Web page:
Drew Brooks – Faith Partners Director
It was 1988, I remember it as if it were yesterday – I had given my testimony in a worship service of the church I had attended since childhood. It was a daunting task to offer my personal story to what seemed like a sea of stoic faces with only an occasional smile. After the service, per our tradition I stood at the narthex door and shook the hands of people leaving the sanctuary – giving them a sign of peace and fellowship. I experienced two very different responses from the congregation. The first reaction ranged from a quick handshake with little eye contact to finding the other three exit doors avoiding any contact at all. The other response was from both stranger and lifelong family friend alike – offering their heartfelt appreciation or telling an emotional story of family members who had experienced similar issues. The second response has carried me this far.
I realized parts of my story made people uncomfortable, but have discovered these were very important and vital parts of my faith journey. I also recognized even though I was in my thirties few people in the church really knew me. After eight years in recovery and experiencing receptiveness in some corners of my church, my pastor invited me to tell my faith journey warts and all. What made it difficult that day – was the discrepancy between my observations as a youth of how people seemed all put together and knowing the struggles of these very same families. At this time, the faith community didn’t seem like the place to talk about brokenness. Despite this history, with a newfound boldness – I was entering into the world of advocacy and healing on a new level.
Advocacy in its purest form is simply speaking in favor of something or someone. The American Cancer Society identifies five levels of advocacy: self, case, public, administrative, and legislative. My experience is that individuals progress through these levels as they grow in their own self-confidence, knowledge, and healing. The first level is self-advocacy – this is often where it starts – something we do when we speak up for ourselves. We need to first be comfortable with our own story and then begin to share it with others we trust. In the faith community, this can happen in a one-to-one conversation, a prayer, a class, a Bible study, committee meeting, or worship service. It became my experience that breaking the silence; we could enjoy recovery more fully. We begin to take care of ourselves and advance further by helping others.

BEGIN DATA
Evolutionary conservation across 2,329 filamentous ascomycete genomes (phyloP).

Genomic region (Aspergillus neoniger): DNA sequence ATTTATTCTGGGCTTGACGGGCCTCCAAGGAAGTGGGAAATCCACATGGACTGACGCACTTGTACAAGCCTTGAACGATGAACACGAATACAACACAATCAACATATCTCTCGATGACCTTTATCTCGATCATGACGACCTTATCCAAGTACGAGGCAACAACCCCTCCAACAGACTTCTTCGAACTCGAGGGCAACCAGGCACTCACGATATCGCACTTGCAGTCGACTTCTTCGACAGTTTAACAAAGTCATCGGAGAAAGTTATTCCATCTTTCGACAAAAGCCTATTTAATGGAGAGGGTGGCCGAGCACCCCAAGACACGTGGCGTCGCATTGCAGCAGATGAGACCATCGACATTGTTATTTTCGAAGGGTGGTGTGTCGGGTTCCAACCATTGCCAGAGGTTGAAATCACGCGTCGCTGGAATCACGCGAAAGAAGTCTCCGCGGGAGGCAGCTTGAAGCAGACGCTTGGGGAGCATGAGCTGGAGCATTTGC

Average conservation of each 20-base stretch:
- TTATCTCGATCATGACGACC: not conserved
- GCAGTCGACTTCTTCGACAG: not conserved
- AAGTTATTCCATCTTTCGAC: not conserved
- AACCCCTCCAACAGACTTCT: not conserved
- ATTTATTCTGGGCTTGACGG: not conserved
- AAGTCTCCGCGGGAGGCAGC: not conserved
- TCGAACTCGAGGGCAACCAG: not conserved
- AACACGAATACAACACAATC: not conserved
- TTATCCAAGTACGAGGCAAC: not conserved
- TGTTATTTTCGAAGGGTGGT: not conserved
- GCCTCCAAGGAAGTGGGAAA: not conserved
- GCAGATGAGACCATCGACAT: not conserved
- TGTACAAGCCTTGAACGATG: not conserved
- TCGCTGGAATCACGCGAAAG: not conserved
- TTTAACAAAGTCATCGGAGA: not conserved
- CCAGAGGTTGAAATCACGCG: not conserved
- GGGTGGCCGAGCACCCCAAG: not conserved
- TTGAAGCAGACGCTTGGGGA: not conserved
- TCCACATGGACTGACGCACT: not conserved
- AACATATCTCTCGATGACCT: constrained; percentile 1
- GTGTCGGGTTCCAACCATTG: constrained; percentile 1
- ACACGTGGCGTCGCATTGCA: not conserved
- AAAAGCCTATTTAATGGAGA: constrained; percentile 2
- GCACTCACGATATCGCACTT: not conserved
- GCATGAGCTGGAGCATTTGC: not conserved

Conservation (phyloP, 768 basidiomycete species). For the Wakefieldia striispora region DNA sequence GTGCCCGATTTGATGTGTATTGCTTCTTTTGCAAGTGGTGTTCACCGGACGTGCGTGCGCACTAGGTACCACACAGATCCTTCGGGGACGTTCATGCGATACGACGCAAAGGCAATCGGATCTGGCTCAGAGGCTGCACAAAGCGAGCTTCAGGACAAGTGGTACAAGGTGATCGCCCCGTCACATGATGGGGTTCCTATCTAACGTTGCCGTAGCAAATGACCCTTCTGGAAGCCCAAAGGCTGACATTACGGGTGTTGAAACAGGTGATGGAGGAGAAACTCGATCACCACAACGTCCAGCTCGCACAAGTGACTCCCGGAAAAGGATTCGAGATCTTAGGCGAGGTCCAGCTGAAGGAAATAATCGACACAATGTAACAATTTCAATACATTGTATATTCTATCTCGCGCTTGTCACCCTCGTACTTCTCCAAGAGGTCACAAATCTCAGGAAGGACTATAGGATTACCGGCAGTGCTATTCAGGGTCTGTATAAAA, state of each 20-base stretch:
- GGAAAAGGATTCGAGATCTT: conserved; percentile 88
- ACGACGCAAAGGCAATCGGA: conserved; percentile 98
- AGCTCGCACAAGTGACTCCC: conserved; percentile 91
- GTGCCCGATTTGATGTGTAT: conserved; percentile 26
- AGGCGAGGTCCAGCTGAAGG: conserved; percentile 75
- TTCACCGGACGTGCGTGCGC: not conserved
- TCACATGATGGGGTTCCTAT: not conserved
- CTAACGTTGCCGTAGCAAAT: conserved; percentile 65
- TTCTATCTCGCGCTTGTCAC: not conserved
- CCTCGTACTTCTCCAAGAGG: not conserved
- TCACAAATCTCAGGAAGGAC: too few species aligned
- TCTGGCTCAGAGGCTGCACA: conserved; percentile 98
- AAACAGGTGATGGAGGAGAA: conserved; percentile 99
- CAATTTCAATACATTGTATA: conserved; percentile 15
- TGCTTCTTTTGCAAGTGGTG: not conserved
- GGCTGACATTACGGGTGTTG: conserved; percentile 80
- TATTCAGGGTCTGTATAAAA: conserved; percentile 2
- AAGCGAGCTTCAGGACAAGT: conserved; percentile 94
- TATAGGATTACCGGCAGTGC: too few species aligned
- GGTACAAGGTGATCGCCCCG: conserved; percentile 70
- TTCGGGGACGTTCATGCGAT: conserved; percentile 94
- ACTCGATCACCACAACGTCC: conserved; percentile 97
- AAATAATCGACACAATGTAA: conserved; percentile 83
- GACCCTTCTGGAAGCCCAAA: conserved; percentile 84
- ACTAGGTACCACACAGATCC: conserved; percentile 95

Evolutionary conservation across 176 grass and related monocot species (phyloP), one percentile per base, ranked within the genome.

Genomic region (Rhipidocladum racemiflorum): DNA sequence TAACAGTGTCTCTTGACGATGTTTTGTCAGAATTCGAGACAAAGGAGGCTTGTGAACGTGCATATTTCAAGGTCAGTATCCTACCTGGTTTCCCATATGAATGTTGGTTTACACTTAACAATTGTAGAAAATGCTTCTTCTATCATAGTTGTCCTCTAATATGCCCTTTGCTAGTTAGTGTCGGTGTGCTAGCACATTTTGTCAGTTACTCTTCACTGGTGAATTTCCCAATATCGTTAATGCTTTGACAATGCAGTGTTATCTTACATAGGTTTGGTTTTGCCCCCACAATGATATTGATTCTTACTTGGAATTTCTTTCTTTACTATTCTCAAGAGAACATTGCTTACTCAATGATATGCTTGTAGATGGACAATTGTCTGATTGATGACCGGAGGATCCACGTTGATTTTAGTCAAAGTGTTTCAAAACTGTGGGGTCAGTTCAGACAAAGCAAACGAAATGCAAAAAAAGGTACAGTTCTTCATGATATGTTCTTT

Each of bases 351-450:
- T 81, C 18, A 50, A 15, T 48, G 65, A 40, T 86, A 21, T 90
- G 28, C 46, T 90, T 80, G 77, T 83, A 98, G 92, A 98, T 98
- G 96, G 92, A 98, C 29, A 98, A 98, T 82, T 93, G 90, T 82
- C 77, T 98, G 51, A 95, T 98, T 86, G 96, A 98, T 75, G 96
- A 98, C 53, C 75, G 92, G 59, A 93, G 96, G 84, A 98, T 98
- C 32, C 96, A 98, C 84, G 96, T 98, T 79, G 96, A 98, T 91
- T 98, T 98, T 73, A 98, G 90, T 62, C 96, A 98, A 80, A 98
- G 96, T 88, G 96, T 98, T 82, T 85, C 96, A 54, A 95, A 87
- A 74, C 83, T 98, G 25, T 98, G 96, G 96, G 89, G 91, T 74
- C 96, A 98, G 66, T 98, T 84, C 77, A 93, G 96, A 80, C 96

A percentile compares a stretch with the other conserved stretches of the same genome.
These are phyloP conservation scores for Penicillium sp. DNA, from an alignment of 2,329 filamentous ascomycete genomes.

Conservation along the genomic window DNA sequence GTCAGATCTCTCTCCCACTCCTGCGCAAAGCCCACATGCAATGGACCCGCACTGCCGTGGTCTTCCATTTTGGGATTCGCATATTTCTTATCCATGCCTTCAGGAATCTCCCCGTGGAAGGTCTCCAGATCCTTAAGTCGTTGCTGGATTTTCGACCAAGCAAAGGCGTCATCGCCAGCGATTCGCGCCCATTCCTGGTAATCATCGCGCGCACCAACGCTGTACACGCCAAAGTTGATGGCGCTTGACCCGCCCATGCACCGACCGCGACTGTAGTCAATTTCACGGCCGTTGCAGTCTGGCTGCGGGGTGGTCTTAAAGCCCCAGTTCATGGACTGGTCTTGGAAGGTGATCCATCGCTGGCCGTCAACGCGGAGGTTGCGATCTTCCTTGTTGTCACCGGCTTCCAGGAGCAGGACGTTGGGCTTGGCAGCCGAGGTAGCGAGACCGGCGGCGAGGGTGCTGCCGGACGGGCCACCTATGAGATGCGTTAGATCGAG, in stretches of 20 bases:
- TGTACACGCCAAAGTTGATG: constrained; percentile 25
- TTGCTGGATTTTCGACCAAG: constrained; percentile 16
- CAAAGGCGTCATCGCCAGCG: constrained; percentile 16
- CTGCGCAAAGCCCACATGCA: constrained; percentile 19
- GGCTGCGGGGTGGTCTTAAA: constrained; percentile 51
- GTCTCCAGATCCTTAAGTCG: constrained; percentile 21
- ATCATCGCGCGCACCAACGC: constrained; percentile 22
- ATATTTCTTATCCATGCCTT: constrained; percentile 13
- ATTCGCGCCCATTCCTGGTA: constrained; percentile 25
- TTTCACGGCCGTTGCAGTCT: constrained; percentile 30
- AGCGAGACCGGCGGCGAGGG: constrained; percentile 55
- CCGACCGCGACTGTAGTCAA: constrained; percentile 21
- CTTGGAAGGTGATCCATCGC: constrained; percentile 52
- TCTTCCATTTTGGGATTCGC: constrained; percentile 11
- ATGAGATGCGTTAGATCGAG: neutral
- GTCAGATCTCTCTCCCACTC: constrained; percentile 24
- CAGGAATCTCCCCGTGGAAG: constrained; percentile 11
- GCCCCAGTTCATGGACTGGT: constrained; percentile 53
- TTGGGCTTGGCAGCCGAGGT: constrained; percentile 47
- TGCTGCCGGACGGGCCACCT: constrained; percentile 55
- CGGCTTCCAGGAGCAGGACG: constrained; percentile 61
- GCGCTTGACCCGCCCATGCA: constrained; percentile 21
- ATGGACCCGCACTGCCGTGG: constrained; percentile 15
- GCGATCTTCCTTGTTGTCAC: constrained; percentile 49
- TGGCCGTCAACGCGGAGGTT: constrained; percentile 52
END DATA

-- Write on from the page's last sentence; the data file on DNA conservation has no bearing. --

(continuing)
This leads to the next level described as case advocacy, which often involves helping someone deal with a complicated situation. This is 12-Step work, which in Alcoholics Anonymous reads; “Having had a spiritual awakening as a result of these steps, we tried to carry the message to others, and to practice these principles in all our affairs.” In other words, “You can’t keep it unless you give it away” or “Faith without works is dead.” Often the first to seek help is a motivated family member. The faith community can help by being ready to reach out a hand to those who suffer and help guide them to the needed resources in their congregation or in the community.
Public advocacy, which works to educate the community and start the conversation, is critical to creating understanding. Permission to openly discuss alcohol and drugs, without automatic judgments, is the hallmark of a healthy and healing congregation. Conversations about addiction were often rare and uncomfortable in most congregations. Though one family in three have direct experience with someone with an addiction experience, the subject is seldom raised.
Addiction disease strikes with equality individuals and families of every faith, every culture, every income level and every community, a subtle taboo keeps the subject in the closet until a crisis occurs.
The faith community has a special role to play in the prevention, intervention, and assistance in the recovery process of alcoholism and other addictions. One major step in organizational advocacy is the development of a position statement that highlights the faith community’s beliefs about these issues. When the church is a nurturing supportive community addressing spiritual needs, prevention and intervention of addiction issues can occur.
Many people hesitate to get involved in advocacy because they equate it with the fifth level of advocacy, legislative advocacy. Often that can include activities some aren’t comfortable with, such as demonstrations on the courthouse steps or a public protest. These are legitimate advocacy strategies, but they are only part of the story.
Advocacy covers a range of activities broad enough to include just about everyone, in just about any kind of setting. Many advocacy activities are things we already do for our neighbors, our friends, and ourselves. Legislative advocacy just carries it into the public arena. It is vital for citizens to speak out on certain policies and laws throughout our country, but in my experience, this is often not where a person starts in finding their voice. The first step is getting comfortable and embracing our own story then sharing it with a friend, a family member, a clergy, or a supportive group of people. Hopefully, that means within your own congregation.
Drew Brooks is Executive Director of Faith Partners, a national organization that equips people of faith to serve with an informed, compassionate response to the risk and prevalence of addiction.